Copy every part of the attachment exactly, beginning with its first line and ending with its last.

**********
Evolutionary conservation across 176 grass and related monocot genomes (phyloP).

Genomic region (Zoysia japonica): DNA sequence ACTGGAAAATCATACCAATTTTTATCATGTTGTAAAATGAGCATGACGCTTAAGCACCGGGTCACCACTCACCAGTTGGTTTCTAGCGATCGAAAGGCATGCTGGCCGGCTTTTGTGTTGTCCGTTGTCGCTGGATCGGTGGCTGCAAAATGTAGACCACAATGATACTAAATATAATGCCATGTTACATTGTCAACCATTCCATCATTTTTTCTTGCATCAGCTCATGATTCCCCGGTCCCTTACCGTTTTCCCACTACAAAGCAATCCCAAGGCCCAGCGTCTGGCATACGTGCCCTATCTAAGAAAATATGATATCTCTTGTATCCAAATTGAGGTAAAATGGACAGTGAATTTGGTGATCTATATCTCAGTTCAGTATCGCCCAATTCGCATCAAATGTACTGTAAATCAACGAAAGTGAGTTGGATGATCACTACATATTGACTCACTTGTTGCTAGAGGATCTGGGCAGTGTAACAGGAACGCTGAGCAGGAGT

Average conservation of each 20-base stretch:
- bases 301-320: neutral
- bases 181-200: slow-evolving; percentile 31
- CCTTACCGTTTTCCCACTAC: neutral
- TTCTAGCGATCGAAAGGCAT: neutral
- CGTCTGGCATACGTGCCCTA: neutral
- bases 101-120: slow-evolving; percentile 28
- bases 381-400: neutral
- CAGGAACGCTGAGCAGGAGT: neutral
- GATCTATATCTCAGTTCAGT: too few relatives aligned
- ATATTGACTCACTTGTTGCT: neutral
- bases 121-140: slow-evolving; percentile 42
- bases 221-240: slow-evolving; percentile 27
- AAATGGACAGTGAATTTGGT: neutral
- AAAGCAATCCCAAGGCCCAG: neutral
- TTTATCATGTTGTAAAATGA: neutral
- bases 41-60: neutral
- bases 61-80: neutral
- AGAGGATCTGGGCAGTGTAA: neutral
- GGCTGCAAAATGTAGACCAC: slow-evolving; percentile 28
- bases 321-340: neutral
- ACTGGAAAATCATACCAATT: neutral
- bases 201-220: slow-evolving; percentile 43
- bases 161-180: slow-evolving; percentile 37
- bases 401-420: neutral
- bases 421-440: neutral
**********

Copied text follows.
Evolutionary conservation across 176 grass and related monocot genomes (phyloP).

Genomic region (Zoysia japonica): DNA sequence ACTGGAAAATCATACCAATTTTTATCATGTTGTAAAATGAGCATGACGCTTAAGCACCGGGTCACCACTCACCAGTTGGTTTCTAGCGATCGAAAGGCATGCTGGCCGGCTTTTGTGTTGTCCGTTGTCGCTGGATCGGTGGCTGCAAAATGTAGACCACAATGATACTAAATATAATGCCATGTTACATTGTCAACCATTCCATCATTTTTTCTTGCATCAGCTCATGATTCCCCGGTCCCTTACCGTTTTCCCACTACAAAGCAATCCCAAGGCCCAGCGTCTGGCATACGTGCCCTATCTAAGAAAATATGATATCTCTTGTATCCAAATTGAGGTAAAATGGACAGTGAATTTGGTGATCTATATCTCAGTTCAGTATCGCCCAATTCGCATCAAATGTACTGTAAATCAACGAAAGTGAGTTGGATGATCACTACATATTGACTCACTTGTTGCTAGAGGATCTGGGCAGTGTAACAGGAACGCTGAGCAGGAGT

Average conservation of each 20-base stretch:
- bases 301-320: neutral
- bases 181-200: slow-evolving; percentile 31
- CCTTACCGTTTTCCCACTAC: neutral
- TTCTAGCGATCGAAAGGCAT: neutral
- CGTCTGGCATACGTGCCCTA: neutral
- bases 101-120: slow-evolving; percentile 28
- bases 381-400: neutral
- CAGGAACGCTGAGCAGGAGT: neutral
- GATCTATATCTCAGTTCAGT: too few relatives aligned
- ATATTGACTCACTTGTTGCT: neutral
- bases 121-140: slow-evolving; percentile 42
- bases 221-240: slow-evolving; percentile 27
- AAATGGACAGTGAATTTGGT: neutral
- AAAGCAATCCCAAGGCCCAG: neutral
- TTTATCATGTTGTAAAATGA: neutral
- bases 41-60: neutral
- bases 61-80: neutral
- AGAGGATCTGGGCAGTGTAA: neutral
- GGCTGCAAAATGTAGACCAC: slow-evolving; percentile 28
- bases 321-340: neutral
- ACTGGAAAATCATACCAATT: neutral
- bases 201-220: slow-evolving; percentile 43
- bases 161-180: slow-evolving; percentile 37
- bases 401-420: neutral
- bases 421-440: neutral